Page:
Rep Smith presents long awaited Silver Star to Vietnam War Veteran

Half A Century Later, Hero Medic Finally Presented Long-promised Silver Star


July 18, 2020

FREEHOLD, NJ (MONMOUTH)–Today U.S Rep. Chris Smith (NJ-04) presented the Silver Star to Vietnam War combat Army medic and Monmouth County resident, Bart Fabian.

This is the second Silver Star awarded to “Doc” Fabian, a highly decorated veteran who received his first Silver Star for his heroism during an ambush by the North Vietnamese on January 11, 1969. He has previously been awarded two Bronze Stars, two Purple Hearts, and an Army Commendation Medal (ACM) with Valor.

“Bart ‘Doc’ Fabian is a hero for all ages, earning the Silver Star not once, but twice. He routinely went above and beyond the call, protecting injured soldiers who were under attack,” Smith said. “Mr. Fabian’s actions on April 13, 1969, which account for the second Silver Star, are truly courageous, heroic and the mark of a natural leader.”

Smith added, “How does a man under gunfire find that kind of grit to do something absolutely astonishing? We are talking about a man who put his own life at risk—repeatedly—to defend injured soldiers who were being targeted by the enemy. The record shows that Doc Fabian saved 10 U.S. soldiers, and stopped two soldiers who were trying to kill wounded GIs. In an era when people admire fictional superheroes and Hollywood stars portraying heroes, Doc Fabian is a genuine uncontested hero.”

After over two years of Smith working with the Army, the Secretary of the Army Ryan D. McCarthy ordered Fabian be recognized “For gallantry in action against an armed enemy of the United States” while serving in his outfit, Troop A, 1st Squadron, 11th Armored Calvary Regiment, II Field Force Vietnam.

Recounting that fateful April day, Mr. Fabian said the battle raged on for an hour and a half. He lost six from his troop, including one of his closest buddies, and 19 in total, including the other medic. “We got beat up pretty bad that day,” Mr. Fabian said. “It was a bad day for the good guys.”

The day after the battle, his commander said he would be recommended for the Silver Star. But it never came. “I decided to forget about it,” he said. “I didn’t want to promote myself. It was a bad day. The next day we were right back in it.” That changed in 2018 at a reunion with fellow veterans who urged him to seek the medal.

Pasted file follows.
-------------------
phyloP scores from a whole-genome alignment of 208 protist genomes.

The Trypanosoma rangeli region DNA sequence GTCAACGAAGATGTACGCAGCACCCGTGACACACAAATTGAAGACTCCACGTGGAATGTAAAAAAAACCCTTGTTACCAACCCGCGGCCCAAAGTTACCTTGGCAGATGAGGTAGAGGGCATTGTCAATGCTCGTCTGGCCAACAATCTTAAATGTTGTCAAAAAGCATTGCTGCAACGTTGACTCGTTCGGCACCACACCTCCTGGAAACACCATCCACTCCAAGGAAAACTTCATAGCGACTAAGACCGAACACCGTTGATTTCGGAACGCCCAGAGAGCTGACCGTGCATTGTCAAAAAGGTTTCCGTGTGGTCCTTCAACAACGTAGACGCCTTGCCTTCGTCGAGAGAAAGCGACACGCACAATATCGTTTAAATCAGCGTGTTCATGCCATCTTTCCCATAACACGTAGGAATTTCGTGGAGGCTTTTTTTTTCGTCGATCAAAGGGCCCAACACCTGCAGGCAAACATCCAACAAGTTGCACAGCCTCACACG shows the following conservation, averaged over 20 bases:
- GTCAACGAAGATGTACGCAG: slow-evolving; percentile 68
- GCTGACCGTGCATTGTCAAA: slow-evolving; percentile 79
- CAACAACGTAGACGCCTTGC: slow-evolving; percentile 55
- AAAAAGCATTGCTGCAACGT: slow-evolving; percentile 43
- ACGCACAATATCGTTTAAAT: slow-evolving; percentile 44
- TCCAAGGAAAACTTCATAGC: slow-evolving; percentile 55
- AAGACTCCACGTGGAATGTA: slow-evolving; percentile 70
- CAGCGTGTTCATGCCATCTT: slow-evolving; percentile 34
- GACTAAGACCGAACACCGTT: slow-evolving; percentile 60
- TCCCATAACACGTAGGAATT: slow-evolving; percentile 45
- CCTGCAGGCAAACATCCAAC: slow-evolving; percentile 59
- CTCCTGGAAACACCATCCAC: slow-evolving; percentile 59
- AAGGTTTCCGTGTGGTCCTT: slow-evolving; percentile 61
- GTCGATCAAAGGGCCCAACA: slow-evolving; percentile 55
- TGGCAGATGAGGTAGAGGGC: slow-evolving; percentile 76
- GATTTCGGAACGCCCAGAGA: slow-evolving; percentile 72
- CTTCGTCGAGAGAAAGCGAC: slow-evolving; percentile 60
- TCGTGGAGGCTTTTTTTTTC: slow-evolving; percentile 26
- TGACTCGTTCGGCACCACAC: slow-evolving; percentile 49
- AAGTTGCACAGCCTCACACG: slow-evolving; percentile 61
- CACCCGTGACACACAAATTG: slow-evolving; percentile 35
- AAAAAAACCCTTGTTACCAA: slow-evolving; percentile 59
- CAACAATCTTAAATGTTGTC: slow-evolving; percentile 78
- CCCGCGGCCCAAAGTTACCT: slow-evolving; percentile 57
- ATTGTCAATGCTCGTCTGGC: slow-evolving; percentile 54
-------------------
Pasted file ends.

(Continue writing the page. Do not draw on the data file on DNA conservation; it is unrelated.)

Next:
A family member contacted Smith and asked him to help look into the matter. Smith helped coordinate eyewitness statements from Sgt. John J. Sorich III, Sgt. Joseph L. Coopet Jr. and Lt. Col. Richard A. Belcher.

The Silver Star is awarded to a person who, while serving in the U.S. Army, is cited for gallantry in action against an enemy of the United States while engaged in military operations involving conflict with an opposing foreign force. The required gallantry must have been performed with marked distinction.

Members of the awards board unanimously recommended approval, some making handwritten notations of Mr. Fabian’s actions.

Wrote Lt. Gen. John W. Woodmansee Jr., who also saw combat in Vietnam, “‘Doc’ Fabian joins the illustrious list of medics who risk their lives saving others. …The award of the Silver Star is certainly deserved. …On 13 April 1969 he saved numerous lives in the middle of a battle… an incredible display of courage and competence. When we sing the National Anthem, we are singing about those ‘Doc’ Fabians in our ranks.”

Brig. Gen John W. Nicholson (RET) said, “He treated more than 10 wounded soldiers and recovered them and their KIA buddies. He voluntarily performed these heroic and life-saving actions while 19 fellow U.S. soldiers were killed in the same action. …His bravery was fearless, determined and voluntary, despite desperate odds… I highly recommend approval of this award.”

Lt. Gen. Thomas Griffin determined that Mr. Fabian’s “action on 13 April 1969 absolutely meet the standard for this award… His repeated exposure to enemy fire while rescuing his fellow soldiers—and engaging the enemy—over a long period of time—are well above the call of duty. I wholeheartedly recommended approval!”

Said Maj. Gen. Leroy Newton Suddath Jr. (RET), “This is the best documentation I have ever seen.”

Another medal in ‘Doc’ Fabian’s future?

“Perhaps we are not finished honoring the life and heroic acts of Doc Fabian,” Smith said, noting several of the general officers who reviewed and approved the Silver Star for the 13 April 1969 action, felt he might be entitled to an even higher medal. “Two of the general officers suggested he might be deserving of the Distinguished Service Cross. Without a doubt, his actions were extraordinary heroism.”